Do you smoke cigarettes? Are you trying to kick the habit? Illinois tobacco lovers have probably already heard about the health risks associated with smoking. However, did you know that as a smoker, you could potentially lose your kids in a child custody dispute? This is one risk that might make quitting look more appealing.
According to reports, states are increasingly factoring in parents' smoking habits into child custody decisions. The group Action on Smoking and Health examined custody issues involving tobacco use:
- In at least 18 states, courts have ruled that exposing a child to tobacco smoke is a factor that should be considered in deciding custody.
- Many courts have mandated that parents do not smoke in the presence of a child.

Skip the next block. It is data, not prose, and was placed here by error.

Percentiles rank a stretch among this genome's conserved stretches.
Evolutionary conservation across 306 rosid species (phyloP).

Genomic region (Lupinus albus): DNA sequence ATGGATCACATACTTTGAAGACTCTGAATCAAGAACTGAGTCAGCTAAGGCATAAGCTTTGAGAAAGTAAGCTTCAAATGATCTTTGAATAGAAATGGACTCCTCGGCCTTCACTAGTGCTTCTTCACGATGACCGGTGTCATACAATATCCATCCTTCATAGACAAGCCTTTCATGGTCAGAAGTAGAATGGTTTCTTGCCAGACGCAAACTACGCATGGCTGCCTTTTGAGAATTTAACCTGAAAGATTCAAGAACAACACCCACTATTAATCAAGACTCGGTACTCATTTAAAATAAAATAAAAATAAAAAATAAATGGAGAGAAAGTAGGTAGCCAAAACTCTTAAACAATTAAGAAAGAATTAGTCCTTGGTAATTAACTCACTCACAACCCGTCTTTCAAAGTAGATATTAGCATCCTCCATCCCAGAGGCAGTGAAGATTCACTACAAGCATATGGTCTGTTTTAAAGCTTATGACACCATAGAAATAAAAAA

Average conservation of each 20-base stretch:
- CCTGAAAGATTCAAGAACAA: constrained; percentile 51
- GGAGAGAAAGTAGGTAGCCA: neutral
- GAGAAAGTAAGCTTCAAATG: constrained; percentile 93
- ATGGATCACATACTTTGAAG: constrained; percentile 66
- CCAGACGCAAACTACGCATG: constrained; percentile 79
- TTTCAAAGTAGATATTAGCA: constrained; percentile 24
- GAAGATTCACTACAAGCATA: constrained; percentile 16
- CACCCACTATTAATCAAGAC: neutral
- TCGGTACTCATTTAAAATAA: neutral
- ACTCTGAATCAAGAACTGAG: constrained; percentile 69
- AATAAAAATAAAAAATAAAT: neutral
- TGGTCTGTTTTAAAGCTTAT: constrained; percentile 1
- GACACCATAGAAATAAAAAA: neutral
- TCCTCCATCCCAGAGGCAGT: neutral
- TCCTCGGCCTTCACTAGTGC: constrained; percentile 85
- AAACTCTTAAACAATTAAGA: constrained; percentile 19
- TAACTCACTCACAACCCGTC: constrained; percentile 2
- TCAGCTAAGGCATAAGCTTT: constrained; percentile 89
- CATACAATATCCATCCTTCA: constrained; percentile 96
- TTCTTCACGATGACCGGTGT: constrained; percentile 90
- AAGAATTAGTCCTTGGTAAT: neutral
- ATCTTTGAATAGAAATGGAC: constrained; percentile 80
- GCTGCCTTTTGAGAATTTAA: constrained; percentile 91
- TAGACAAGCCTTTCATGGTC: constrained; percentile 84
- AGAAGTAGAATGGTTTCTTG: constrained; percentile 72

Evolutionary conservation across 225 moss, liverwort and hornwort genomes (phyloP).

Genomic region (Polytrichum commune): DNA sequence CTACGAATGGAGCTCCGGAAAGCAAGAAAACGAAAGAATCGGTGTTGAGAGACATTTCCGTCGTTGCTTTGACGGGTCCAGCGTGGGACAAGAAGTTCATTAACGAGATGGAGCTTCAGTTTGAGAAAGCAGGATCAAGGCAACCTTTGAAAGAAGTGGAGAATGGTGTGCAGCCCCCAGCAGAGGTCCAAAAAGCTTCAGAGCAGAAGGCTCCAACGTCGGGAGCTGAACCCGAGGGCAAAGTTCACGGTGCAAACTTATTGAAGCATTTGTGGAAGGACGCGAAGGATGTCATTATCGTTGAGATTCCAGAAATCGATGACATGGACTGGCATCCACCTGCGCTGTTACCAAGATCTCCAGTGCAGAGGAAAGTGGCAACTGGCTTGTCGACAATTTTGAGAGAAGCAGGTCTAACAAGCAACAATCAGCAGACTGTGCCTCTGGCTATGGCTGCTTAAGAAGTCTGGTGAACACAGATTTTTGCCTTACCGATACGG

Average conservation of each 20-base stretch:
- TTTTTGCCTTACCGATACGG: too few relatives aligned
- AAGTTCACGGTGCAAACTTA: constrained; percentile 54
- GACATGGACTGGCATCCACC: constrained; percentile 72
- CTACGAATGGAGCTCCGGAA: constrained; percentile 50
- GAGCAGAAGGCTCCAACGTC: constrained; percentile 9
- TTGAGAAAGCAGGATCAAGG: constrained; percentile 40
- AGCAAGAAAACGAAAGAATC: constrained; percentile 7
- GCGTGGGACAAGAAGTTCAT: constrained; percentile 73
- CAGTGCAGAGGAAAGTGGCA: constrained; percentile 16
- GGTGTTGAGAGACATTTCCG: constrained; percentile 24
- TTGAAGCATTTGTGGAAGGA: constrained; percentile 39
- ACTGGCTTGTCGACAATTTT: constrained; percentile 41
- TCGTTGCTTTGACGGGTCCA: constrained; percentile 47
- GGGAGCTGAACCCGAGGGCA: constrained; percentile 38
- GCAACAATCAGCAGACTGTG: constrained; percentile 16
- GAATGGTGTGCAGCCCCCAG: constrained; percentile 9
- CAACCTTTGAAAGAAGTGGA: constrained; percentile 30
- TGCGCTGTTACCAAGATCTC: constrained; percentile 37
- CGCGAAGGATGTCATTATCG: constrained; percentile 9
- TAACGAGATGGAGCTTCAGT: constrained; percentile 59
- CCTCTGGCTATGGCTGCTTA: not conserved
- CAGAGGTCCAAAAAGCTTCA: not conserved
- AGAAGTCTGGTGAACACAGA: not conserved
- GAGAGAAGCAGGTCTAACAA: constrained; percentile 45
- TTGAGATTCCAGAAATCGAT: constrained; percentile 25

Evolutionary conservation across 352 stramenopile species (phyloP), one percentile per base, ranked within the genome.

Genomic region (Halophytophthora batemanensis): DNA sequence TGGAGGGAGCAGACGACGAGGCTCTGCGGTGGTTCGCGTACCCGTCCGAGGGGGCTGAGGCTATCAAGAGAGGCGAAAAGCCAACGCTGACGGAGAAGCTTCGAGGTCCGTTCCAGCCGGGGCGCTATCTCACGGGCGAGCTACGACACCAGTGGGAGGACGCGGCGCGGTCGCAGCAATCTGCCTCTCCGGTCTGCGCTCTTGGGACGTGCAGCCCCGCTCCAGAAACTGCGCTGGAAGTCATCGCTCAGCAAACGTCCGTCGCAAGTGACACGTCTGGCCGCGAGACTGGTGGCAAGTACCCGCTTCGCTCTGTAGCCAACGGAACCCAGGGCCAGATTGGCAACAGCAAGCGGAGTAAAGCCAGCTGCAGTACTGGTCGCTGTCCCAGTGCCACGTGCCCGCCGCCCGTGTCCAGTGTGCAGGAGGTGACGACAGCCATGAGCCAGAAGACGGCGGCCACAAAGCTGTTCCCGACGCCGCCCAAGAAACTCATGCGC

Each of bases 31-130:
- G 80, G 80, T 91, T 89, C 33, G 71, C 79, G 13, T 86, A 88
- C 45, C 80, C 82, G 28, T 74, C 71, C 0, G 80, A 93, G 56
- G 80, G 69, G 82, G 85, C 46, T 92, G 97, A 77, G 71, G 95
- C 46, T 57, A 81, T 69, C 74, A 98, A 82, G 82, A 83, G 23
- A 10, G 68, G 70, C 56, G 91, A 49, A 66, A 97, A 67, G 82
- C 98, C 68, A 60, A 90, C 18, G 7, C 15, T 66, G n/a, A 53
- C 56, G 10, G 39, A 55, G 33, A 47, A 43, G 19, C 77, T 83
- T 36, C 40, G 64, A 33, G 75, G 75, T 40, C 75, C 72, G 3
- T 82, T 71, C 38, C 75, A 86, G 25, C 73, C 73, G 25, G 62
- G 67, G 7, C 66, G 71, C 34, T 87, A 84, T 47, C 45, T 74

- In making a custody decision, some courts have considered the smoking habits of those that have regular contact with the child. These people include grandparents and significant others.
Sources explain that secondhand smoke's effects are a justifiable concern. If a child suffers from respiratory problems to begin with, courts are especially sensitive.
As a parent, you can try to quit your tobacco use prior to a custody case. However, Judges are skeptical about whether a parent might start smoking again once the case is over. So, if you are a smoker, the article suggests puffing outdoors and not allowing others to smoke in the presence of your children. These efforts may help your case.
Ultimately, a judge could consider a number of factors in a child custody dispute. Therefore, you may want to speak to a well-informed attorney about your case.
Source: Washington Times, "Smokers losing child custody cases a growing trend," Myra Fleischer, Feb. 21, 2012